The real “black hole” in religious journalism, at least since the “emergence” of Tippett, Barbara Bradley Hagerty, Karen Armstrong and the rest of the weak teleologists, is the inability of such people to be objective.  They see a noble heart in, as far as I can tell, every religious or spiritual idea they’ve ever covered.

Isn’t it frighteningly easy to imagine a friendly hour-long interview between Krista and, say, Jim Jones, or Charles Manson?

Ultimately what fails to satisfy about Speaking of Faith is the extreme ecumenicism Tippett’s “agenda” requires.  It’s intellectually crippling, akin to a restaurant which tries to delight both big game bush-meat lovers and vegan PETA activists.  Everyone likes to eat, right?  They have that much in common, so it’ll be great!

Imagine if “On the Media” had a similar mission?  The whole point of the show would disappear.  No malefactor would be thoroughly investigated or subjected to cleansing, well-deserved ridicule.  So when an agenda like that of Krista’s Theosophical Sunday School infects public radio for two hours every weekend, taking up space where a superior program might thrive, it annoys me.  And I’m not alone.

You may not be surprised to learn that one of the most common google search queries leading people to this blog is as follows:

Krista Tippett Annoying

She’s Still Krista Tippett

Krista “I’m Krista Tippett” Tippett’s latest cliff- standing- safely- away- from- the- edger, a shameless, sponge-brained, narcissistic infomercial for Yoga, is playing right now. Never have I been so close to sawing my own ears off with a plastic spoon. Toxics. Body Prayer. “I immediately have the sense that…every movement becomes a part of my devotion…” etc, et nauseating cetera.

The good works of the guest are admirable, but the discussion is excruciating.

If you’re a fan of public radio’s death obsession you’ll want to be sure to go to the website to find out about the guest’s father’s struggle with cancer. Yoga + cancer + Krista. What could be better!

Window Moments

Call this “Who’s riding my coat-tails now?”

Gretchen Woods, a caller to Weekend Edition Sunday last week, whined (with what sounded like good cause) about some story she’d heard.  So far so good.  Sounds like she and I would get along just fine.

But my ears pricked up when she suggested that the unsatisfactory piece was a “window moment,” as in making her want to throw her radio out of her car window.

Not bad, lady, but I did it first, I did it better, and, most important, I did it bloggier.

If you’re so fired up about criticizing NPR with labored but apt plays on words I invite you to become a co-contributor here.

Dis American Life

Have you ever heard the expression “there’s nothing so boring as other people’s dreams?”

Chicago Public Radio’s “This American Life” works hard to prove the saying wrong on a semi-regular basis.

Alex Blumberg’s 25 minute piece from episode 351 about tracking down his childhood babysitter is a good case in point. There’s a moment when Blumberg says his former sitter, after hours of telephone conversation, was waiting for the other shoe to drop, worried she’d somehow been a negative influence on little Alex.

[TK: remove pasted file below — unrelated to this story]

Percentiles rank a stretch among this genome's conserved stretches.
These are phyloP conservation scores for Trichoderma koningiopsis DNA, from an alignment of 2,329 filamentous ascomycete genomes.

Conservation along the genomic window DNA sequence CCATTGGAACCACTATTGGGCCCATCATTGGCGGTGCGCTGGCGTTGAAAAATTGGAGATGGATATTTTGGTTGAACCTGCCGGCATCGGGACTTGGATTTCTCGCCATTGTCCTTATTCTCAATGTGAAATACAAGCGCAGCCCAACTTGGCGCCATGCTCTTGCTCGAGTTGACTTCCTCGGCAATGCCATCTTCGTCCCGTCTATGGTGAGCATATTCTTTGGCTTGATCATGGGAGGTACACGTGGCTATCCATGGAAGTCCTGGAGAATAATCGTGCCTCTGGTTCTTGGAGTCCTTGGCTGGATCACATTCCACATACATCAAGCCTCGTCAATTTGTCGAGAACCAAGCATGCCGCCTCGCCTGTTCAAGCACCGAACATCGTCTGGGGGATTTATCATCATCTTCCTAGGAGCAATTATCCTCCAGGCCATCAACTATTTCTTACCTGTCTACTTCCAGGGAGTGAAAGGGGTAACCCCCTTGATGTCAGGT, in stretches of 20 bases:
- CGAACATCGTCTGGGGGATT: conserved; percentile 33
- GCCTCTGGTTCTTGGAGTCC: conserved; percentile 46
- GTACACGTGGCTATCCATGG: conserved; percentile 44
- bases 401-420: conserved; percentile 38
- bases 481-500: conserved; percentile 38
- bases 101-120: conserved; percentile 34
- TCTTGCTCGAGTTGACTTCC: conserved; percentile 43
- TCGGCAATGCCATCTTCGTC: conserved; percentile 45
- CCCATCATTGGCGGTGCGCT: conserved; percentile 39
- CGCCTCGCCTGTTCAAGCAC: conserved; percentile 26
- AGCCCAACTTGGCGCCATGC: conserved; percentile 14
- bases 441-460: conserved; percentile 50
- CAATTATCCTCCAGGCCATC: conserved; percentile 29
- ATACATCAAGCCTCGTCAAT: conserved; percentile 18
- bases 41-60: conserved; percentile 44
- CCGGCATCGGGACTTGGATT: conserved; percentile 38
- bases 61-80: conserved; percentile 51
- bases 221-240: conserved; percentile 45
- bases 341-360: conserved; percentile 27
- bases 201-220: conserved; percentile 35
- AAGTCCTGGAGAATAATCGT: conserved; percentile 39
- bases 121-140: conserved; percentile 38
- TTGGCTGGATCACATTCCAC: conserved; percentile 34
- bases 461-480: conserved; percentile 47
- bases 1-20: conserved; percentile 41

Turns out she wasn’t.

And that’s precisely what’s wrong with misbegotten TAL segments. We, the audience, endure dramatic pause after dramatic pause, same old music interval after same old music interval, for that crazy twist you never saw coming that will redeem the murdered 20-40 minutes of airtime. Too often it just never arrives.

It’s the old radio memoir bait-and-switch: a strip club where the clothes stay on, a seventies television magic show with all the cheese but no actual tricks, an extended joke with a lot of spittle and no discernible punchline.

But how can you know before the end that you are in the midst of one of these hour wasters?

Fear not, loyal reader(s)! As a public service provided entirely without pledge drive we have created a survey to help you determine when a TAL segment is slowly going nowhere so you can turn off the radio and perhaps ask a loved one to entertain you for 20-40 minutes instead.

Instructions: for each criterion below that is true add the number of points specified.

  1. The story is about the childhood of an official contributing editor (1 point)
  2. Ira Glass keeps sounding amazed, but you can’t figure out why (1 point)
  3. A musical interlude occurs within the story so you can have a moment to let what was just revealed really sink in. Instead you start wondering how many times you’ve heard the music before and if they’re trying to save royalty money (2 points)
  4. There seem to be more music intervals than actual narration (1 point)
  5. The narrator has a speaking voice made for novel-writing (1 point)
  6. The events of the tale could only ever transpire in crazy old New York City! (1 point)
  7. You realize you wandered out of hearing range of the radio five minutes ago and didn’t notice (1 point)
  8. You thought you were listening to TAL, but you suddenly realize it’s Studio 360 (2 points)
  9. You hear a pitiful sound, turn to listen, and discover it’s your own voice intoning “Oh my god, this is so boring!!” (4 points)